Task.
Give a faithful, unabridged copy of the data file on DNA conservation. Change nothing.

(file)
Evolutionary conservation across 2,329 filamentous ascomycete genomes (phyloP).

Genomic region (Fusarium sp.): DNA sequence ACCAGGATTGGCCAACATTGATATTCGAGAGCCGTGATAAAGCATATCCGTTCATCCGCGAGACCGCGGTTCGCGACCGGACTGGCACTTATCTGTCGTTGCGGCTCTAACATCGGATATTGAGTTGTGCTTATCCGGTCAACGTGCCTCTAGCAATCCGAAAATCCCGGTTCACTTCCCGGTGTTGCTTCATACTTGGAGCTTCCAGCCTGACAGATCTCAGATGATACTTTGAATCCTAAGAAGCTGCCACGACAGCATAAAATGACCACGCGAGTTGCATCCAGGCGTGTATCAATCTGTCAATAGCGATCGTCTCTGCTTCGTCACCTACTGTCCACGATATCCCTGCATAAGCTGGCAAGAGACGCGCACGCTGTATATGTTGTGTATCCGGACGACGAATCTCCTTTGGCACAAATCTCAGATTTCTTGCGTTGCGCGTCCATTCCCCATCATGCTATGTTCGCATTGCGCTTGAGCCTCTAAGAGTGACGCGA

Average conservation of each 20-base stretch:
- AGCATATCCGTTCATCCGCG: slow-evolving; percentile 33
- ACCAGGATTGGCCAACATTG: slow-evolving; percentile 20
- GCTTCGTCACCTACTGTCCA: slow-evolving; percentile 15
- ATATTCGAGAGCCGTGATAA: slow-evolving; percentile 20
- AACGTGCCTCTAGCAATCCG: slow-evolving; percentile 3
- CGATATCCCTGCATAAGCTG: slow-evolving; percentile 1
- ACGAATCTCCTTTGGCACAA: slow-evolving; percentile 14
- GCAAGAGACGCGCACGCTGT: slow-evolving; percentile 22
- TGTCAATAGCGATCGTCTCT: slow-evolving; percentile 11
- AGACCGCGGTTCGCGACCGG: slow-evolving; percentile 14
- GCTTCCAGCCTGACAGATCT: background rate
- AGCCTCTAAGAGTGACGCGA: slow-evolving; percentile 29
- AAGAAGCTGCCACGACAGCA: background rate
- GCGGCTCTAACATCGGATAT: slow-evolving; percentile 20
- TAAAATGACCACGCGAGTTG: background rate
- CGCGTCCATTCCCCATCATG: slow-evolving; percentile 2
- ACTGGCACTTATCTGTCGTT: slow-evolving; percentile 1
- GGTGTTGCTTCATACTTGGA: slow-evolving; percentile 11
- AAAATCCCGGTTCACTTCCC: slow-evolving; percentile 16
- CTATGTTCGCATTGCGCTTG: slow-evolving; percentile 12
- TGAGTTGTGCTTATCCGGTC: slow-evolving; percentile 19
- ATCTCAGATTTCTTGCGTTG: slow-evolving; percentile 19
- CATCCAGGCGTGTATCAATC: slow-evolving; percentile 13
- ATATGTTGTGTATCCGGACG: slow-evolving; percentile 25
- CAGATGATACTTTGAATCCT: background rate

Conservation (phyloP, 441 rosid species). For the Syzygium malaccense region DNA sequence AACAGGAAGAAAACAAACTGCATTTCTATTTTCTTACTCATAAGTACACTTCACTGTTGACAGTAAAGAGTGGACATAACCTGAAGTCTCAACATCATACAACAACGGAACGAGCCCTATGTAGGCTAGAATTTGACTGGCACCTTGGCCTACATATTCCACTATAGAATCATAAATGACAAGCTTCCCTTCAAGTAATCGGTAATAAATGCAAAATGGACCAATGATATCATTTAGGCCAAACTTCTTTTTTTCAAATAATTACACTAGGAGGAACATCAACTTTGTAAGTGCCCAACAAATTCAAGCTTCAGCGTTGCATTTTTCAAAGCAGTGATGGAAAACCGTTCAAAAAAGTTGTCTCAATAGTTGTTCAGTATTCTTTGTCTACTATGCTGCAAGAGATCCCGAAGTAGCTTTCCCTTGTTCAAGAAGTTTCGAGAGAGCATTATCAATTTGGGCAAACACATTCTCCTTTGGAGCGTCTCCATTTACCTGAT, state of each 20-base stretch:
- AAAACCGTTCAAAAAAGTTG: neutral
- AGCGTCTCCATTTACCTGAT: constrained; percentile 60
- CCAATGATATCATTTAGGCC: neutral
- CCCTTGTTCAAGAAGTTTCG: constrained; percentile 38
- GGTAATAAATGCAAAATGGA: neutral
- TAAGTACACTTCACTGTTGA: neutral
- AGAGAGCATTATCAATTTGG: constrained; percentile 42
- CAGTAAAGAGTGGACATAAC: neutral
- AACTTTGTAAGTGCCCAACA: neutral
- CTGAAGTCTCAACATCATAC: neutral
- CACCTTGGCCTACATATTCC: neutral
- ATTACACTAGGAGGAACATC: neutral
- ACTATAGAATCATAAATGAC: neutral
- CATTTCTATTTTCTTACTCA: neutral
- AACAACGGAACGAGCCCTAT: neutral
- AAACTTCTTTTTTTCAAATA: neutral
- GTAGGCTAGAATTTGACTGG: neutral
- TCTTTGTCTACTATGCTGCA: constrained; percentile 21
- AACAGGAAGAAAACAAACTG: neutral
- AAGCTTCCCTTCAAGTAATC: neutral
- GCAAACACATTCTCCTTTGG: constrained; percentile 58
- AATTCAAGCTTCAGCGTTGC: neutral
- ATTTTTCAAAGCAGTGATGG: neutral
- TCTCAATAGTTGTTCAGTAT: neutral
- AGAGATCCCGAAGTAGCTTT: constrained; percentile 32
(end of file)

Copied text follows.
Evolutionary conservation across 2,329 filamentous ascomycete genomes (phyloP).

Genomic region (Fusarium sp.): DNA sequence ACCAGGATTGGCCAACATTGATATTCGAGAGCCGTGATAAAGCATATCCGTTCATCCGCGAGACCGCGGTTCGCGACCGGACTGGCACTTATCTGTCGTTGCGGCTCTAACATCGGATATTGAGTTGTGCTTATCCGGTCAACGTGCCTCTAGCAATCCGAAAATCCCGGTTCACTTCCCGGTGTTGCTTCATACTTGGAGCTTCCAGCCTGACAGATCTCAGATGATACTTTGAATCCTAAGAAGCTGCCACGACAGCATAAAATGACCACGCGAGTTGCATCCAGGCGTGTATCAATCTGTCAATAGCGATCGTCTCTGCTTCGTCACCTACTGTCCACGATATCCCTGCATAAGCTGGCAAGAGACGCGCACGCTGTATATGTTGTGTATCCGGACGACGAATCTCCTTTGGCACAAATCTCAGATTTCTTGCGTTGCGCGTCCATTCCCCATCATGCTATGTTCGCATTGCGCTTGAGCCTCTAAGAGTGACGCGA

Average conservation of each 20-base stretch:
- AGCATATCCGTTCATCCGCG: slow-evolving; percentile 33
- ACCAGGATTGGCCAACATTG: slow-evolving; percentile 20
- GCTTCGTCACCTACTGTCCA: slow-evolving; percentile 15
- ATATTCGAGAGCCGTGATAA: slow-evolving; percentile 20
- AACGTGCCTCTAGCAATCCG: slow-evolving; percentile 3
- CGATATCCCTGCATAAGCTG: slow-evolving; percentile 1
- ACGAATCTCCTTTGGCACAA: slow-evolving; percentile 14
- GCAAGAGACGCGCACGCTGT: slow-evolving; percentile 22
- TGTCAATAGCGATCGTCTCT: slow-evolving; percentile 11
- AGACCGCGGTTCGCGACCGG: slow-evolving; percentile 14
- GCTTCCAGCCTGACAGATCT: background rate
- AGCCTCTAAGAGTGACGCGA: slow-evolving; percentile 29
- AAGAAGCTGCCACGACAGCA: background rate
- GCGGCTCTAACATCGGATAT: slow-evolving; percentile 20
- TAAAATGACCACGCGAGTTG: background rate
- CGCGTCCATTCCCCATCATG: slow-evolving; percentile 2
- ACTGGCACTTATCTGTCGTT: slow-evolving; percentile 1
- GGTGTTGCTTCATACTTGGA: slow-evolving; percentile 11
- AAAATCCCGGTTCACTTCCC: slow-evolving; percentile 16
- CTATGTTCGCATTGCGCTTG: slow-evolving; percentile 12
- TGAGTTGTGCTTATCCGGTC: slow-evolving; percentile 19
- ATCTCAGATTTCTTGCGTTG: slow-evolving; percentile 19
- CATCCAGGCGTGTATCAATC: slow-evolving; percentile 13
- ATATGTTGTGTATCCGGACG: slow-evolving; percentile 25
- CAGATGATACTTTGAATCCT: background rate

Conservation (phyloP, 441 rosid species). For the Syzygium malaccense region DNA sequence AACAGGAAGAAAACAAACTGCATTTCTATTTTCTTACTCATAAGTACACTTCACTGTTGACAGTAAAGAGTGGACATAACCTGAAGTCTCAACATCATACAACAACGGAACGAGCCCTATGTAGGCTAGAATTTGACTGGCACCTTGGCCTACATATTCCACTATAGAATCATAAATGACAAGCTTCCCTTCAAGTAATCGGTAATAAATGCAAAATGGACCAATGATATCATTTAGGCCAAACTTCTTTTTTTCAAATAATTACACTAGGAGGAACATCAACTTTGTAAGTGCCCAACAAATTCAAGCTTCAGCGTTGCATTTTTCAAAGCAGTGATGGAAAACCGTTCAAAAAAGTTGTCTCAATAGTTGTTCAGTATTCTTTGTCTACTATGCTGCAAGAGATCCCGAAGTAGCTTTCCCTTGTTCAAGAAGTTTCGAGAGAGCATTATCAATTTGGGCAAACACATTCTCCTTTGGAGCGTCTCCATTTACCTGAT, state of each 20-base stretch:
- AAAACCGTTCAAAAAAGTTG: neutral
- AGCGTCTCCATTTACCTGAT: constrained; percentile 60
- CCAATGATATCATTTAGGCC: neutral
- CCCTTGTTCAAGAAGTTTCG: constrained; percentile 38
- GGTAATAAATGCAAAATGGA: neutral
- TAAGTACACTTCACTGTTGA: neutral
- AGAGAGCATTATCAATTTGG: constrained; percentile 42
- CAGTAAAGAGTGGACATAAC: neutral
- AACTTTGTAAGTGCCCAACA: neutral
- CTGAAGTCTCAACATCATAC: neutral
- CACCTTGGCCTACATATTCC: neutral
- ATTACACTAGGAGGAACATC: neutral
- ACTATAGAATCATAAATGAC: neutral
- CATTTCTATTTTCTTACTCA: neutral
- AACAACGGAACGAGCCCTAT: neutral
- AAACTTCTTTTTTTCAAATA: neutral
- GTAGGCTAGAATTTGACTGG: neutral
- TCTTTGTCTACTATGCTGCA: constrained; percentile 21
- AACAGGAAGAAAACAAACTG: neutral
- AAGCTTCCCTTCAAGTAATC: neutral
- GCAAACACATTCTCCTTTGG: constrained; percentile 58
- AATTCAAGCTTCAGCGTTGC: neutral
- ATTTTTCAAAGCAGTGATGG: neutral
- TCTCAATAGTTGTTCAGTAT: neutral
- AGAGATCCCGAAGTAGCTTT: constrained; percentile 32